A boy waits for his family members arrival at Kuala Lumpur International Airport.

Kuala Lumpur, March 14: Malaysia Friday confirmed that search areas for missing Malaysia Airlines flight MH370 have been widened to cover the Indian Ocean, but made no comment on US reports that the aircraft sent signals to a satellite for four hours after it went missing. (Read: Missing Malaysian Airlines jet might be taken hostage)

“Together with our international partners, we are pushing further east into the South China Sea and further into the Indian Ocean,” Xinhua quoted Malaysia’s acting Transport Minister Hishammuddin Hussein as saying in a press conference.

There are currently 57 ships and 48 aircraft in the multinational search operation involving 13 countries that continued.

“Our priority remains finding the plane,” Hussein said.

Malaysia Airlines flight MH370 with 239 passengers and crew on board vanished mysteriously about an hour after taking off from Kuala Lumpur early morning March 8. The Boeing 777-200ER was presumed to have crashed off the Vietnamese coast in the South China Sea.

The plane took off from Kuala Lumpur at 12.41 a.m. March 8 and was due to land in Beijing at 6.30 a.m. the same day. The 227 passengers on the flight included five Indians, 154 Chinese and 38 Malaysians.

Contact with the plane was lost along with its radar signal at 1.40 a.m. March 8 when it was flying over the air traffic control area of Ho Chi Minh City in Vietnam.

Referring to comments from unnamed US officials that engine data show that the plane kept flying for hours after last contact, the acting minister said the international team is currently working on verifying detailed information, but “we have nothing to confirm at this moment”.

He added that as is the standard procedure that the investigation team will not publicly release information until it has been properly verified and corroborated with the relevant authorities.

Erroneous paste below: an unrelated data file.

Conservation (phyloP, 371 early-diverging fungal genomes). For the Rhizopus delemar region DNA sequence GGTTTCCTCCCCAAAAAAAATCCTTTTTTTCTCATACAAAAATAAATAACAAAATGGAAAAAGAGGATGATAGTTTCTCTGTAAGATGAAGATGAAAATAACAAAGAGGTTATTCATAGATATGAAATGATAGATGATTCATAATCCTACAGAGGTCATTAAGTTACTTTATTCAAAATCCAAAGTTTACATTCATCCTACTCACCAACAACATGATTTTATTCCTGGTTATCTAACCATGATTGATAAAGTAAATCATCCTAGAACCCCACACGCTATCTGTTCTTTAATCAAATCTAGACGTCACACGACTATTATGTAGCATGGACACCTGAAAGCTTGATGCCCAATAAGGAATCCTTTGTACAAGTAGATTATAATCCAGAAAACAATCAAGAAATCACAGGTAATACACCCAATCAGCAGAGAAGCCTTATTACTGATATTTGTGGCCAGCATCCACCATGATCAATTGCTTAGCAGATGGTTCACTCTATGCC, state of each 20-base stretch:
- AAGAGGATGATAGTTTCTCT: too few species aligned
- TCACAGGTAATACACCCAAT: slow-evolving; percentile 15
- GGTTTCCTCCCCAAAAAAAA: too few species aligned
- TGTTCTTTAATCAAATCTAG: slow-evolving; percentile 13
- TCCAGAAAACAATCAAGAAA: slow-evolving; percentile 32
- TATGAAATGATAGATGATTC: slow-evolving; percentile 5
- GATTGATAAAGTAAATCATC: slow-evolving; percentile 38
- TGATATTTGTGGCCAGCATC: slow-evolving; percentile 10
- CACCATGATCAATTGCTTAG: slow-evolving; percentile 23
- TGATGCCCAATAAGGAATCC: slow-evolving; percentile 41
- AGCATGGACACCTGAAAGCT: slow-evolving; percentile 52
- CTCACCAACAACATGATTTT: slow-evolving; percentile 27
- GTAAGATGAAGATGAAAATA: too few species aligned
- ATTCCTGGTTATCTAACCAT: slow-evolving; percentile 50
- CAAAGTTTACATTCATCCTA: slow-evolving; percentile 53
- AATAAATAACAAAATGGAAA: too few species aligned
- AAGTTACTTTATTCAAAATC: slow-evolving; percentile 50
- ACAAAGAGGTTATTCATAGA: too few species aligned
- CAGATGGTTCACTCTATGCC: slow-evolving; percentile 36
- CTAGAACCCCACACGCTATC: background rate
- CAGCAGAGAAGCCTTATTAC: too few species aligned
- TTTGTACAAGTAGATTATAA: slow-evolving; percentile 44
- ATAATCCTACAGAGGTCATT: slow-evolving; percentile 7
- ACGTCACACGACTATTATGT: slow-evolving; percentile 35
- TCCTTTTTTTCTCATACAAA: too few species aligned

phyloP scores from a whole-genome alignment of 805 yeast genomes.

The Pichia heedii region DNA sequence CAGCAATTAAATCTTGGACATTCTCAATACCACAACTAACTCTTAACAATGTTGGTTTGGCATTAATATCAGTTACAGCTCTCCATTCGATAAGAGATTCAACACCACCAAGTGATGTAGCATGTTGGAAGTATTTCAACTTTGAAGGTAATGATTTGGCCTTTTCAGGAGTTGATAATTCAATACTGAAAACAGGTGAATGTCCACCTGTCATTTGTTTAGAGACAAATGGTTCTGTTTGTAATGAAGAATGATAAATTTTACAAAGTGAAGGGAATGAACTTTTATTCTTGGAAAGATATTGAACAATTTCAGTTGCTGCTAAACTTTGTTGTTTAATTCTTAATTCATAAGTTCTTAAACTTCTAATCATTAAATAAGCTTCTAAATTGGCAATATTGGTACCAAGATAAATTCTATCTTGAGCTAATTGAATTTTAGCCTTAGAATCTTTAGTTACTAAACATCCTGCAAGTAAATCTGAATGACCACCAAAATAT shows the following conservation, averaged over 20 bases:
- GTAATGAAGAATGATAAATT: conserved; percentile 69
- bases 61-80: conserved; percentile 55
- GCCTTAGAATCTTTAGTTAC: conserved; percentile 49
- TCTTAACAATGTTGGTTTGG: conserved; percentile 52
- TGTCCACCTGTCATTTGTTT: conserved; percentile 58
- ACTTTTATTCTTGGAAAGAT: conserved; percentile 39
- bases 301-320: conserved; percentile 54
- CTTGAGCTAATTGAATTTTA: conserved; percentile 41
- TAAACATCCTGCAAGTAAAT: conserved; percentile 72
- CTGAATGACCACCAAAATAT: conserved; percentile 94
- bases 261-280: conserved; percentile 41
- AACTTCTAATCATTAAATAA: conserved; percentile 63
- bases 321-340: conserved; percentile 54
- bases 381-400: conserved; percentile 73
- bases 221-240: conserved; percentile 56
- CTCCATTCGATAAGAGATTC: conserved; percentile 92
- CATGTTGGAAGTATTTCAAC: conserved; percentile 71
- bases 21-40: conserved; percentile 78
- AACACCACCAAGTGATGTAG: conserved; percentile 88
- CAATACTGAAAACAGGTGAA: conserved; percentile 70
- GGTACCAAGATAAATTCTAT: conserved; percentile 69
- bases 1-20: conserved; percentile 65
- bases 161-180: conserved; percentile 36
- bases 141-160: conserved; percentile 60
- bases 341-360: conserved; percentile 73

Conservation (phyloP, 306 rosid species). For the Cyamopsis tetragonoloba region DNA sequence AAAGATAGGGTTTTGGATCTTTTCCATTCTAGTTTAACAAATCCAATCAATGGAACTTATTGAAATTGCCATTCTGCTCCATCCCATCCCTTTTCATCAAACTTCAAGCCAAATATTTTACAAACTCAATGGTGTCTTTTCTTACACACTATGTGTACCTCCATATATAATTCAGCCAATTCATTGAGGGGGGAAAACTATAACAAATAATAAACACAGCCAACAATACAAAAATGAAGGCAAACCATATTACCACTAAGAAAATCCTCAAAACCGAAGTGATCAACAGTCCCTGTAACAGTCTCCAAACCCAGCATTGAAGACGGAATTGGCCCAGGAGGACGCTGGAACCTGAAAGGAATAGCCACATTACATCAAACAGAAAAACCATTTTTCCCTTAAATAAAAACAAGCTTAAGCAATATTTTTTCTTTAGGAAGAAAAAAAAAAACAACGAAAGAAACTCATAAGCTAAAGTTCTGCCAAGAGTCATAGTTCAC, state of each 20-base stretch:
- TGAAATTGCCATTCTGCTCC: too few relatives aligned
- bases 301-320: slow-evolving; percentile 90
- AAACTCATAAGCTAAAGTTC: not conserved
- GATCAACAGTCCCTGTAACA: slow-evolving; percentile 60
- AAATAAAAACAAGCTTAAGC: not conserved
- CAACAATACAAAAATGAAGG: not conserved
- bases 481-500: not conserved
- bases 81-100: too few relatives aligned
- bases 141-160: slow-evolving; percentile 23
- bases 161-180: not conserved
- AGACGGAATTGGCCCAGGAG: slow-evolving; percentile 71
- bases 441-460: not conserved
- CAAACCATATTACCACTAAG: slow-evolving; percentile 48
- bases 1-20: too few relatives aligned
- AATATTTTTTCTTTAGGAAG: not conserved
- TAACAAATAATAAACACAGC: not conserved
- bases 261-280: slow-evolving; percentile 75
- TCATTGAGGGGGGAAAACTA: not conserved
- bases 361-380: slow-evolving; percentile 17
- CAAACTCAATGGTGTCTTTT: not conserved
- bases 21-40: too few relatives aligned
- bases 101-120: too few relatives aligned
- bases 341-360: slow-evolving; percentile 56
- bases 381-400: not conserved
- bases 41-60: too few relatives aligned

Malaysian authorities had Thursday refuted news reports that a Malaysian passenger jet may have continued flying for some time after last contact, saying these reports are “inaccurate.”

“We checked with Boeing and Rolls Royce, they said the reports are not true,” Hussein reaffirmed.

As to the two oil slicks sighted by the authorities in South China Sea, about 110 kilometers south of last point of contact with flight MH370, the official said test result of the samples collected from the slicks showed that they are not linked to the missing passenger jet.

On Thursday, two oil slicks were sighted in the South China Sea, about 110 km south of the spot where the missing MH370 made last contact. Later investigation proved these slicks were not linked to the plane, said the minister.

Earlier Friday, a Chinese university announced that researchers have detected a “seafloor event” in the waters between Malaysia and Vietnam, an area where the missing airliner was suspected to have ditched.

The event occurred about one-and-half hours after the plane’s last definitive sighting on civilian radar March 8, Xinhua reported citing a research group on seismology and physics of the earth’s interior under the University of Science and Technology of China.

The area, 116 km northeast from where the last contact with the plane was recorded, used to be a non-seismic region, the group said.

“The seafloor event could have been caused by the plane possibly plunging into the sea,” the Chinese university research group said Friday.

The location of the event was identified based on records of two seismographs located in Malaysia.

If the data is proved to be linked to the missing flight, “the strength of the earthquake wave indicates the plunge was catastrophic”, according to the research group.

Following futile efforts to track three pieces of debris picked up by Chinese aatellites, Vietnam Friday extended their sea search to two new areas off the southern coast.

Vietnamese officials at the Search Command Centre in Phu Quoc island said that five aircraft and eight boats have been sent to search the new areas and there are also four helicopters on standby to provide reinforcements if necessary.

Meanwhile, Singapore and Malaysia are sending flights to the reported location in South Vietnam where possible debris of the missing flight was spotted by Chinese satellites Thursday but the search proved to be futile.

At the request of Malaysia, Pentagon officials said that the US Navy 7th Fleet is moving one of its ships, the USS Kidd, into the Strait of Malacca, west of Malaysia.